Brown shares principles of healthy soils at eventWritten by Natasha Wheeler
Casper – “If we have healthy soil, we will have clean air, clean water, healthy plants, healthy animals and healthy people,” stated Gabe Brown of Brown’s Ranch in Bismarck, N.D. “It all starts with the soil, and we need to focus on the soil resource.”
Brown spoke in Casper on March 27, addressing farming practices that promote healthy soils.
“What we have developed over time are five keys to regenerating a healthy soil. These are the same on any operation, anywhere in the world,” he explained.
Brown’s five keys are minimal mechanical disturbance, surface armor, diversity, live roots in the soil and animal impact.
“If we mechanically disturb the soil, we are going to destroy roots and lose organic matter, and we are going to lose the ability of that ecosystem to cycle nutrients,” he noted.
In a native ecosystem, there is no tillage, and plant roots stay in place.
“They cycle nutrients and take in sunlight, converting it into carbon in the soil to feed life,” he added.
By using no-till practices, Brown explained that important soil structure is left intact.
“When I started farming, our soil could infiltrate one-quarter inch of rain per hour,” commented Brown.
After leaving conventional farming practices behind and moving to a no-till system, those same soils can now infiltrate up to eight inches of water per hour, according to the most recent Natural Resources Conservation Service (NRCS) testing.
“It is not how much rainfall we get. It is how much we can infiltrate into our soil,” he said.
Armor on the soil, the second principle that Brown discussed, is the concept of keeping residue or plant matter on the surface, instead of leaving bare ground.
“If there is no armor, the soil is not protected,” he stated.
Armor reduces wind erosion, soil erosion and evaporation.
“Bare ground is also a place for weeds to germinate,” he added.
Residue left in the field also helps to regulate surface temperature, keeping the soil warmer on cold days and cooler on hot days.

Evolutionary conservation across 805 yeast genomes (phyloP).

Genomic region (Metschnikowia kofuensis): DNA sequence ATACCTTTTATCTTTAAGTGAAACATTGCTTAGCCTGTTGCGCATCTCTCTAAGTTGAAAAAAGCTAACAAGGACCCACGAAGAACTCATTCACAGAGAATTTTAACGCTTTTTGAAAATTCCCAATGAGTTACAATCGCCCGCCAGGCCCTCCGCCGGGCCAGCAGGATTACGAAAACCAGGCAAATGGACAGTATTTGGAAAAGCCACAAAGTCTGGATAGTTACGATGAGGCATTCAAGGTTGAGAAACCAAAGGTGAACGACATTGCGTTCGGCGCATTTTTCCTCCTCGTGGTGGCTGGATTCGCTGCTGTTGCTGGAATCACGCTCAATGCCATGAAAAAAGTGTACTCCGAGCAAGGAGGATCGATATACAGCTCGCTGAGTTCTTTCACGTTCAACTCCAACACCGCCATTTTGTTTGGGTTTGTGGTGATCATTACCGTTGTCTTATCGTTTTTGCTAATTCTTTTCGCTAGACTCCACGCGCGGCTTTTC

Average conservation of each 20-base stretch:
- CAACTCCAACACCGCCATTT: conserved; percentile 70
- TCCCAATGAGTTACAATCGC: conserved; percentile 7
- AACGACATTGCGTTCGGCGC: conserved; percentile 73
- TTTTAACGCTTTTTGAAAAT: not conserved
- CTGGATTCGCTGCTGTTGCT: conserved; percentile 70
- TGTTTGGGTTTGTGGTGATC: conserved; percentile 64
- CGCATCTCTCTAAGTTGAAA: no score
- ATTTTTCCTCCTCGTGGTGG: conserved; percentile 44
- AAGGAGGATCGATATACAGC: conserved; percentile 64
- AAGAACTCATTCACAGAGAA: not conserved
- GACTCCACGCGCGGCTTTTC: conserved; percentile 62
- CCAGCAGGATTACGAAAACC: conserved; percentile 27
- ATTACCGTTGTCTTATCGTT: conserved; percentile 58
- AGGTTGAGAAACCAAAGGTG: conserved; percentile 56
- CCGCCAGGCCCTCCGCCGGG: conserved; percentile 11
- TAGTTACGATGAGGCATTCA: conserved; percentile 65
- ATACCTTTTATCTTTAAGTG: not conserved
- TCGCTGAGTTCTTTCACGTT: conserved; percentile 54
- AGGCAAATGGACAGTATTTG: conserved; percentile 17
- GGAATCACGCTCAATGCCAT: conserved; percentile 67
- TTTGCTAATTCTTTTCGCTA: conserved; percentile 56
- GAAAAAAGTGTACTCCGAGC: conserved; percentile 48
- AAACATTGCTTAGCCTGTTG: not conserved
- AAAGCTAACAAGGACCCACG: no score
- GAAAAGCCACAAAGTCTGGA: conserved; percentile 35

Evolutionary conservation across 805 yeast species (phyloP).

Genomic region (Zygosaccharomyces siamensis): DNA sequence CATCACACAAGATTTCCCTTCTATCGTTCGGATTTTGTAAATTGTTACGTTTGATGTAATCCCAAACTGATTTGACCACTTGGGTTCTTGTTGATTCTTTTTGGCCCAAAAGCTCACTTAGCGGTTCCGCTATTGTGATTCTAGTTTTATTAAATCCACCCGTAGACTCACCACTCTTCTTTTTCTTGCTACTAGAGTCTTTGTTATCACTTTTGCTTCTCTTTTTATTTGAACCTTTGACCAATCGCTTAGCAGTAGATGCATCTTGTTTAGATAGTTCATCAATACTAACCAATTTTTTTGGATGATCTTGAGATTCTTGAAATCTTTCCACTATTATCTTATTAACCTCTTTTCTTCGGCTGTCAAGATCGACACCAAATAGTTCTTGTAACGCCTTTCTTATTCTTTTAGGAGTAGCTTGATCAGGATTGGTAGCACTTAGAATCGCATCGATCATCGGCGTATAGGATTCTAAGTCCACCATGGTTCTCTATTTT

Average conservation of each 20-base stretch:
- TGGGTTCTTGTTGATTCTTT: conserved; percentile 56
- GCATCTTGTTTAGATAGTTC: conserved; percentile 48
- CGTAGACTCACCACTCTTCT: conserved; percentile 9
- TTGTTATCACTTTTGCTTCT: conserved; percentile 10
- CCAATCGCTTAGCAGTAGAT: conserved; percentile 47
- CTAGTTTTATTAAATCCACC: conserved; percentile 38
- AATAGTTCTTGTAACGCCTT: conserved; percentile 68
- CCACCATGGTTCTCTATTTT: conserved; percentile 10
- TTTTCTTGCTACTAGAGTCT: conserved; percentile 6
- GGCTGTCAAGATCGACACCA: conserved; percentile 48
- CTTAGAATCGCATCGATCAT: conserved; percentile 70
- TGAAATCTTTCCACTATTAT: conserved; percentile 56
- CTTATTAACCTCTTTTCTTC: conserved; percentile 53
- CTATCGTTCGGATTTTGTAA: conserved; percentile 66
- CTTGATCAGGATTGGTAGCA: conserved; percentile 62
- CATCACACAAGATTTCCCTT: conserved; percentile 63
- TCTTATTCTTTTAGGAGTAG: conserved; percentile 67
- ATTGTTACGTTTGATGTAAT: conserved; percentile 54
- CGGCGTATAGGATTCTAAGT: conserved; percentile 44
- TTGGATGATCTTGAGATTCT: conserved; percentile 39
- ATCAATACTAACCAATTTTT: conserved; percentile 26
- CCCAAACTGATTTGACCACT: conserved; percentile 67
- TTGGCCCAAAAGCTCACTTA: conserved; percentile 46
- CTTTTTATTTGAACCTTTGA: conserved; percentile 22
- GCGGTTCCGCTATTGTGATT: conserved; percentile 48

“Seventy degrees is about optimal for plant growth. At 70 degrees, a plant is using all of its moisture for growth,” he explained.
Leaving residue also feeds soil life, such as earthworms.
“Native rangeland always has armor on it. We need to mimic that on our cropland if we want to improve our soil health,” noted Brown.
Diversity was the third principle Brown discussed, saying that the majority of production agriculture uses monoculture practices.
“Where in nature do we find monoculture?” he asked.
Cover crops especially, he continued, should be seeded in multiseed combinations.
“A cover crop is a diverse mix that enhances the life and function of the soil,” he explained.
In a natural system, there is a large amount of diversity where multiple species work together within the system.
“There is always nutrient cycling via biology,” Brown noted.
Maintaining roots in the soil was the fourth principle that Brown addressed, again comparing modern agriculture to natural ecosystems.
“How did our soils survive for hundreds of thousands of years without man applying synthetics?” he questioned.
Approximately two-thirds of soil organic matter comes from plant roots.
“We have to have as many roots as we can in the ground to build up our soils,” Brown said.
Cover crops can be designed to fill production gaps, so desired plants grow instead of weeds.
“I look at when I have a window of time that there is not a root in the ground, and I put one in,” commented Brown.
Next, he discussed the principle of animal impact, referencing the wild herds of bison and elk that impacted the Great Plains but also left long periods of rest and recovery for the plants.
“On our operation, we have a diverse number and species of livestock. Each one of those species harvests a different energy level,” Brown explained.
Using the livestock to graze cover crops is one way to turn those crops into dollars.
“We graze about a third of the above-ground biomass, and we leave about two-thirds as armor on the soil surface to feed the biology,” he adds.
When he began farming, Brown’s approach focused on which weeds and pests had to be removed.
“I used to farm by trying to kill something every day. Now I wake up and ask what else I can have living on my operation,” Brown stated.
He is working toward building a complete ecosystem by incorporating more living things.
When he began farming, NRCS tests showed 1.7 to 1.9 percent organic matter in the soils of the farm’s cropland.
“We had heavy tillage, high use of synthetics and primarily monocultures – spring wheat, oats and barley – all cool season small grains,” he noted.
Native rangeland in the area was near seven to eight percent organic matter.
“I came to the conclusion that I was suffering the affects of a degraded resource, and I had come to accept that degraded resource,” he commented.
In 1993, Brown’s operation became 100 percent no-till and began incorporating practices that mimic native rangeland and diverse ecosystems. The farm now has production in crops, lamb, pastured pork, broilers, eggs, guard dogs and more.
“Carbon drives farm profit,” noted Brown. “Farm profit is directly related to the amount of carbon in the soil.”
Gabe Brown is a widely recognized speaker who presented on March 27 in Casper. The event was free to the public, courtesy of the Plank Stewardship Initiative and Wyoming NRCS. Look for more information at plankstewardship.org.